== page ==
United by vuvuzelas, torn apart by disparity

by Jun 17, 2010All Articles

by Donwald Pressly  June 11, 2010

The Parliamentary press gallery offices have a bird’s eye view of the goings-on in Plein Street, which runs in front of Parliament.

Monday was the first working day marking the month-long recess, but it turned out to be the first time I can recall that the premises were invaded by a gunman – turning an expected quiet day into one of much drama.

The parliamentary press have been in the old Barclays Bank building at the tradesmen’s entrance since late 2005, just in time to see a mini-revolution from our windows in May of the following year.

A Cosatu march had been joined by thousands of lumpen proletarians (what Marxists would call out-of-work workers). They were not in a happy mood and the Parliament’s security staff swung the huge wrought-iron gates firmly shut on that day.

After smashing their way through a number of shop windows in Adderley Street and then in Plein Street and looting what was in sight, Western Cape Cosatu general secretary Tony Ehrenreich managed to persuade the crowd, including the hangers-on, to behave.

But the situation could have turned very ugly. It could have made Soweto of June 16, 1976 look like a picnic.

The anger of the crowds – who were overwhelmingly black rather than coloured – against authority, and, I suppose, any display of wealth and possession, was palpable. I remember armed police in combat gear – and plastic mask guards – lining up at the bottom of the street.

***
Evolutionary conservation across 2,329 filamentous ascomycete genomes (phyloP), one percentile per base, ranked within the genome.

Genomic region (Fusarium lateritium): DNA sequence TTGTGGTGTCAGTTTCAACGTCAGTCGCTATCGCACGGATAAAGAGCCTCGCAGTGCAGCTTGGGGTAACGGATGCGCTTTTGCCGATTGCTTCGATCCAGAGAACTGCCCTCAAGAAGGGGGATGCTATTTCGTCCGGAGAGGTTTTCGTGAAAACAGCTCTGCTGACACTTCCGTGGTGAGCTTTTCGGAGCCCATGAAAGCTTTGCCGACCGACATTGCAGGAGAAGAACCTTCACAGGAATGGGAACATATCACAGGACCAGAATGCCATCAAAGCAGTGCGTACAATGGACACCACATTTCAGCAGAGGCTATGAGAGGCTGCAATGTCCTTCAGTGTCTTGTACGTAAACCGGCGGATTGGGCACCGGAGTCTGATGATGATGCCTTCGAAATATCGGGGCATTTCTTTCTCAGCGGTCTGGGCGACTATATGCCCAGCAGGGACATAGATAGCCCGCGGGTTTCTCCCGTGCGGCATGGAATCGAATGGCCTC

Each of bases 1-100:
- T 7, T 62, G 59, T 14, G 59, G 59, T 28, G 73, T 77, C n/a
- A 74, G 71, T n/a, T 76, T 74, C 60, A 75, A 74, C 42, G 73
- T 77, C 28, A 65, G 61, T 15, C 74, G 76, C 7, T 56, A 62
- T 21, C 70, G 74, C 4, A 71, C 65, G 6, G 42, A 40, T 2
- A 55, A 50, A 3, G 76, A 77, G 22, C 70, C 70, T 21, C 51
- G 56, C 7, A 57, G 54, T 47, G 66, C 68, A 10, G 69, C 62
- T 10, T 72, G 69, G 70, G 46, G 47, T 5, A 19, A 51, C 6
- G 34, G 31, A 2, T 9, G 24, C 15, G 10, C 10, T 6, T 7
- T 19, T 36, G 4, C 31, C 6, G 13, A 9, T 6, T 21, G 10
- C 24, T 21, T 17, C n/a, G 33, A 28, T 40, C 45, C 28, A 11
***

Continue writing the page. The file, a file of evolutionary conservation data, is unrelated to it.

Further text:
The atmosphere was different on Monday as hundreds of onlookers herded to see what all the commotion was about.

The gunman, part of a three person team, had robbed a store off St George’s Mall. One was chased by police all the way to Plein Street where he entered the basement of 90 Plein Street, once the SA Revenue Service building, but now the parliamentary administrative offices. He was caught by police on the fire escape. Onlookers were heard to shout: “Skiet hom, skiet hom!” (shoot him) to the police. This time the crowd sided – perhaps a little too enthusiastically – with the police.

These events indicate that there is a reservoir of resentment against authority in this city – particularly from the black section of the population who live mainly in poverty on the city’s fringes.

On Wednesday Plein Street rose up again, this time positively, in an orchestra of vuvuzelas and honking car horns marking the start of the World Cup festivities.

But as these mistily happy street activities begin, a protest group, Abahlali baseMjondolo, yesterday pledged to set up informal housing around the Cape Town Stadium. The DA-controlled council has been given a run for its money in the “open loo revolt” at Makhaza, Khayelitsha.

The council provided toilets but, arguing that it had an agreement with the citizenry, left individual households to provide the enclosures. The ANC Youth League smashed down enclosures that were put up by the council on two occasions.

One can feel that the resentment continues to simmer.

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